PHILIPSBURG–The Ministry of Health, Labour and Social Affairs VSA often sees requests for permits for medical professionals that do not meet the criteria set in the country’s laws and Health Minister Emil Lee says permit requests must meet these criteria.
He said on Wednesday that while it is always the mission to work within the boundaries of the law, “when facts are presented that do not allow us to move forward within our legal limits, permits are not granted. These outcomes are discussed with our stakeholders and we trust that they share our interest in not only compliance to the laws, but the commitment to public safety.
“I am bound by the laws that are in place for our country. We struggle sometimes with finding the balance and this is why we are working on our St. Maarten BIG [National Ordinance on Individual Medical Professionals – Ed.] registry, our registration requirements and how we can improve our process. But in the meantime, we need to find the balance in flexibility and ease as well as the quality and public safety.”
Commenting on allegations that the Ministry is not being proactive in the recruitment of a psychiatrist for Mental Health Foundation (MHF), Lee said it is not the role of the Ministry to source or find medical professionals for institutions. The VSA Ministry has two specific roles from a public health and policy perspective: it ensures that the quality and standards of care are sufficient and it has a regulatory function, which the Inspectorate executes.
“The Mental Health Foundation is one of our local health care institutions currently facing challenges with the recruitment of qualified health care professionals. The Ministry of VSA is in ongoing consultation with the MHF regarding their recruitment process, obstacles and the permitting procedures. The MHF has made known to the Ministry that their financial conditions pose an additional challenge in the recruitment of qualified professionals that meet the standards of St. Maarten laws,” Lee said.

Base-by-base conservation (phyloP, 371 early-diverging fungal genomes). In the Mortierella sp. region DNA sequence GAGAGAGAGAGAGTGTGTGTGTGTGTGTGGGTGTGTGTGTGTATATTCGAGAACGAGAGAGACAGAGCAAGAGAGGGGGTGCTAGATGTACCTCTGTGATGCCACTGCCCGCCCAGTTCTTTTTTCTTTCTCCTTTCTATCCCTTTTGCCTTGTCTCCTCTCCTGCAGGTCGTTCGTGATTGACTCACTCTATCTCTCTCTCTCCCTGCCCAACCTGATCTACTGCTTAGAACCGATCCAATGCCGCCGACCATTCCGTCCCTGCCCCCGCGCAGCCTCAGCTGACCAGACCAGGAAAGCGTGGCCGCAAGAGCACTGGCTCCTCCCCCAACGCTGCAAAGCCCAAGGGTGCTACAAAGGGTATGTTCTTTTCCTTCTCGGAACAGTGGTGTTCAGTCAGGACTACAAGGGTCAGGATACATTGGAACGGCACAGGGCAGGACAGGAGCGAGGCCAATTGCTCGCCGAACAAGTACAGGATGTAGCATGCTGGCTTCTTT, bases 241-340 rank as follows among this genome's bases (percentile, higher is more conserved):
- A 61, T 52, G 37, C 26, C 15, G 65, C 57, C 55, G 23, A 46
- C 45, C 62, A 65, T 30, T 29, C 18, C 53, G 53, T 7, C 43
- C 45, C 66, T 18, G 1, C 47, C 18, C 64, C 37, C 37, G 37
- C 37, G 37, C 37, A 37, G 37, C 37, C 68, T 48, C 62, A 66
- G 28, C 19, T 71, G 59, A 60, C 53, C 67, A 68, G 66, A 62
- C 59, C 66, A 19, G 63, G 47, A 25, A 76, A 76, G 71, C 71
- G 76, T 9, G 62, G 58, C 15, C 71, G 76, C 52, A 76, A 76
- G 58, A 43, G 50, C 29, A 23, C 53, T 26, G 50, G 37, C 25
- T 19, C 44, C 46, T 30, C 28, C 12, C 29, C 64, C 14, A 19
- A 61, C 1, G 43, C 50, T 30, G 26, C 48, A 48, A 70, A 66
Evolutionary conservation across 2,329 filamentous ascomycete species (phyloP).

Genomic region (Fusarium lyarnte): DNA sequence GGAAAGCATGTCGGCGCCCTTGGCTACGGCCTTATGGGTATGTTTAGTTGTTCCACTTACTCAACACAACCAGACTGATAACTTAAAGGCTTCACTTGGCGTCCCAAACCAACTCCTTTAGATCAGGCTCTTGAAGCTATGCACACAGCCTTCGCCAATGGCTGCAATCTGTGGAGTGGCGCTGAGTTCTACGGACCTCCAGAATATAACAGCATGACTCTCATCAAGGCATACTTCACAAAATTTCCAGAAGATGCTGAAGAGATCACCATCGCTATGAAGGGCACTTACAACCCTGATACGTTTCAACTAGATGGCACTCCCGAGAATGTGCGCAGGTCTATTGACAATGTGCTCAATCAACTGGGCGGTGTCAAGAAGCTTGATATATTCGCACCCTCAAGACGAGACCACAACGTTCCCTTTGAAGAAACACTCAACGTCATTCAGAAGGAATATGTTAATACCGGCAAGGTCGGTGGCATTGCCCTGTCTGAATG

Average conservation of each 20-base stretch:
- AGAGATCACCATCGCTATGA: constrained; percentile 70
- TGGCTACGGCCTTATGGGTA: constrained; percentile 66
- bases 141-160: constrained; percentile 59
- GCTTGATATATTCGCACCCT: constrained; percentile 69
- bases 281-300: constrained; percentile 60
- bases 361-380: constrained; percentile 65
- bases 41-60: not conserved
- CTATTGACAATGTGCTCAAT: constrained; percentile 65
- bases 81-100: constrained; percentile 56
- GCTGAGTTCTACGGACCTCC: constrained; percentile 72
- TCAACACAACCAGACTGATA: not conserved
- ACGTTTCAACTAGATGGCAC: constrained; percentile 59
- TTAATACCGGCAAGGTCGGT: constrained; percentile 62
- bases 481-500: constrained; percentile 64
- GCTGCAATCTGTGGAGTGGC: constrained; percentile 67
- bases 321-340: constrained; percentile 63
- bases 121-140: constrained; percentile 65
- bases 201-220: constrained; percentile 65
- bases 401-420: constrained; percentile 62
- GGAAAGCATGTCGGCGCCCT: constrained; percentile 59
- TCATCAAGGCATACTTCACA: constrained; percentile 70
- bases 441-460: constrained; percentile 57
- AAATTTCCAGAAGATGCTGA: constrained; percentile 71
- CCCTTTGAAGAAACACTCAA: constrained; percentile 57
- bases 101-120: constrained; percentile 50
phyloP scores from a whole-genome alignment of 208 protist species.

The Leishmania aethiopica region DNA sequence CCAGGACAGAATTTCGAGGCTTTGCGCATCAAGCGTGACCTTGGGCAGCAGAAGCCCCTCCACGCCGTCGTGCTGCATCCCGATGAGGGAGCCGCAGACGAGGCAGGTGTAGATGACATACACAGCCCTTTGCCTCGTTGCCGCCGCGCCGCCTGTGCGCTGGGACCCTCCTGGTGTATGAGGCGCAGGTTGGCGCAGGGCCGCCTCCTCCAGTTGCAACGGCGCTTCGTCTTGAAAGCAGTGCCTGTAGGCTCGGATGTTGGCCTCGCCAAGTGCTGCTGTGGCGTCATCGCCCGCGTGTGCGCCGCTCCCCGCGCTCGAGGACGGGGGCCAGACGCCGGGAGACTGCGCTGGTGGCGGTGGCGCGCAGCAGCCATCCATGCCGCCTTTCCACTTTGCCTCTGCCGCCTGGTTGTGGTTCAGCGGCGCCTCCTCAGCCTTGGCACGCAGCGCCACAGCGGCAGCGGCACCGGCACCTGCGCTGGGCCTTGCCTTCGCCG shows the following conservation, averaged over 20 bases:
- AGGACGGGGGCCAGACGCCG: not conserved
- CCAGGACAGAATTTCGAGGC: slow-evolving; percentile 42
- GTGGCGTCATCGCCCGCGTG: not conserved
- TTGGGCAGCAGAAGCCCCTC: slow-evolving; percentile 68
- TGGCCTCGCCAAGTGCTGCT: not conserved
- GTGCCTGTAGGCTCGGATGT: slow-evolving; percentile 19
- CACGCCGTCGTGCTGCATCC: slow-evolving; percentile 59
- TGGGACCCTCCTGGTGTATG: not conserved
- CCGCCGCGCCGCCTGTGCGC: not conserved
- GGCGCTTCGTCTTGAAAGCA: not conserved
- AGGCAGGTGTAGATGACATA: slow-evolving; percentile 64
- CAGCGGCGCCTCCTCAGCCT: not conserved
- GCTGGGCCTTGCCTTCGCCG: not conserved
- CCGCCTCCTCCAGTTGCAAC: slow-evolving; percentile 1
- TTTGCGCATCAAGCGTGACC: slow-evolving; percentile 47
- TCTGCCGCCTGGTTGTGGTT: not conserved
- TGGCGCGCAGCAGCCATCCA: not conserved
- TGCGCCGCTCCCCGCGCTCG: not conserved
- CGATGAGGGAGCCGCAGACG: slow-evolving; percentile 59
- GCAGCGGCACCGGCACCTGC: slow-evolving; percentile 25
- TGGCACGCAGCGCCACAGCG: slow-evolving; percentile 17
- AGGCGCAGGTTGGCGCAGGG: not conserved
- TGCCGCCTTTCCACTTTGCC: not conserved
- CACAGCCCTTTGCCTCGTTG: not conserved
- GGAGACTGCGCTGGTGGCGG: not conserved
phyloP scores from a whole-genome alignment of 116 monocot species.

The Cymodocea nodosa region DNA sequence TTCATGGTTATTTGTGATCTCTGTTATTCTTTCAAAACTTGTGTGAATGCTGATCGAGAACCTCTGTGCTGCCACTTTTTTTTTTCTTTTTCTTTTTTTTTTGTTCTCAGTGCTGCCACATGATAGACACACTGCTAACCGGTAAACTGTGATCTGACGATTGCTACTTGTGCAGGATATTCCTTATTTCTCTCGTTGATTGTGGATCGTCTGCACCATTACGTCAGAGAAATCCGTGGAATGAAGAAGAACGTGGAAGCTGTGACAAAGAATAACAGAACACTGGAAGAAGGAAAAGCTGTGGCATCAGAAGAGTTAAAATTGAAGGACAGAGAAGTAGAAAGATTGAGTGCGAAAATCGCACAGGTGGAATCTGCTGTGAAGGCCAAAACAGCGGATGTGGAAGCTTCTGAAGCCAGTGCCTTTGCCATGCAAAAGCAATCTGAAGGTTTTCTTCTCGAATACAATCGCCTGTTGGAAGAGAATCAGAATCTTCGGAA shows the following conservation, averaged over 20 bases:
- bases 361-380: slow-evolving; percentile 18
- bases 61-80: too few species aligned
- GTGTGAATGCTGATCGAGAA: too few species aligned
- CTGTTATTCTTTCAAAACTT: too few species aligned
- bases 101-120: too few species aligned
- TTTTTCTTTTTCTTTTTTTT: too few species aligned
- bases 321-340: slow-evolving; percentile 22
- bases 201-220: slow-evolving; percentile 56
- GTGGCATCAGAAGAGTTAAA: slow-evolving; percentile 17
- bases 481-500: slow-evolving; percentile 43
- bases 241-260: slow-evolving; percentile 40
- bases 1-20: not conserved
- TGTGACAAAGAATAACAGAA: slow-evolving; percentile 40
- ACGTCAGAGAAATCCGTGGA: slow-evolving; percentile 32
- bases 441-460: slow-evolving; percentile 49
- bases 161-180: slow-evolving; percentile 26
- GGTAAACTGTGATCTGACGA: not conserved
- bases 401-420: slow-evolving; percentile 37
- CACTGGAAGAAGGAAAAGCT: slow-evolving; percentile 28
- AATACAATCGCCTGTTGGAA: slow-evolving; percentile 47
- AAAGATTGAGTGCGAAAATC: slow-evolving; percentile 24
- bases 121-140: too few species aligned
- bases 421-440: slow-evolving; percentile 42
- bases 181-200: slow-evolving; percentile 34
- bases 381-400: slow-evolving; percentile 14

“We have historically done everything we can to facilitate the Mental Health Foundation. We recognise the value of mental health, especially after Hurricane Irma. Post-Irma, the Ministry was contacted with a donation for three vehicles, to which the Ministry in turn made the donation to the Mental Health Foundation. At the time the foundation was leasing vehicles at a sum of around US $25,000 per year. The donation was made in recognition of their financial need, in an effort to help them save money.”
He said another action of the Ministry is that the MHF’s request for a new building is being reviewed to see if it can be a project funded by the World Bank. “We are doing this because we recognise that they have issues with their current building size and structure,” Lee said.
The Ministry recognises MHF’s need and a solution proposed to the MHF has been to seek out health care professionals from the European Union (EU) or BIG registered countries. The register is based on the Professionals in Individual Healthcare Act (Wet op de Beroepen in de Individuele Gezondheidszorg BIG) and the register is a central, official register of health care professionals that is kept on behalf of the Dutch Ministry of Health, Welfare and Sport VWS.
Lee said this approach could yield more suitable candidates with a higher chance of meeting the criteria of St. Maarten laws. “It is often the case that institutions seek out more economically beneficial recruitment routes. However, the Ministry stands firm in its obligation to process requests within the confines of the law.
“An example of some of the criteria of the application process is that the individual has to be registered with the licensing authority in the country [where] they are currently practicing; have education equivalent to Dutch standard; and must have a letter of good medical conduct (not older than three months).”
Lee said the VSA Ministry has the responsibility to adhere to legislation as it pertains to registering health care professionals to practise and service the population of St. Maarten. This is governed by the national ordinance regulating the execution of healthcare which outlines the conditions and criteria for health care professionals willing to serve in St. Maarten.
For the Ministry to serve the population, especially on matters such as health care, it cannot be careless and, for public safety, must ensure that permits are granted based on screening protocols set by law, he said.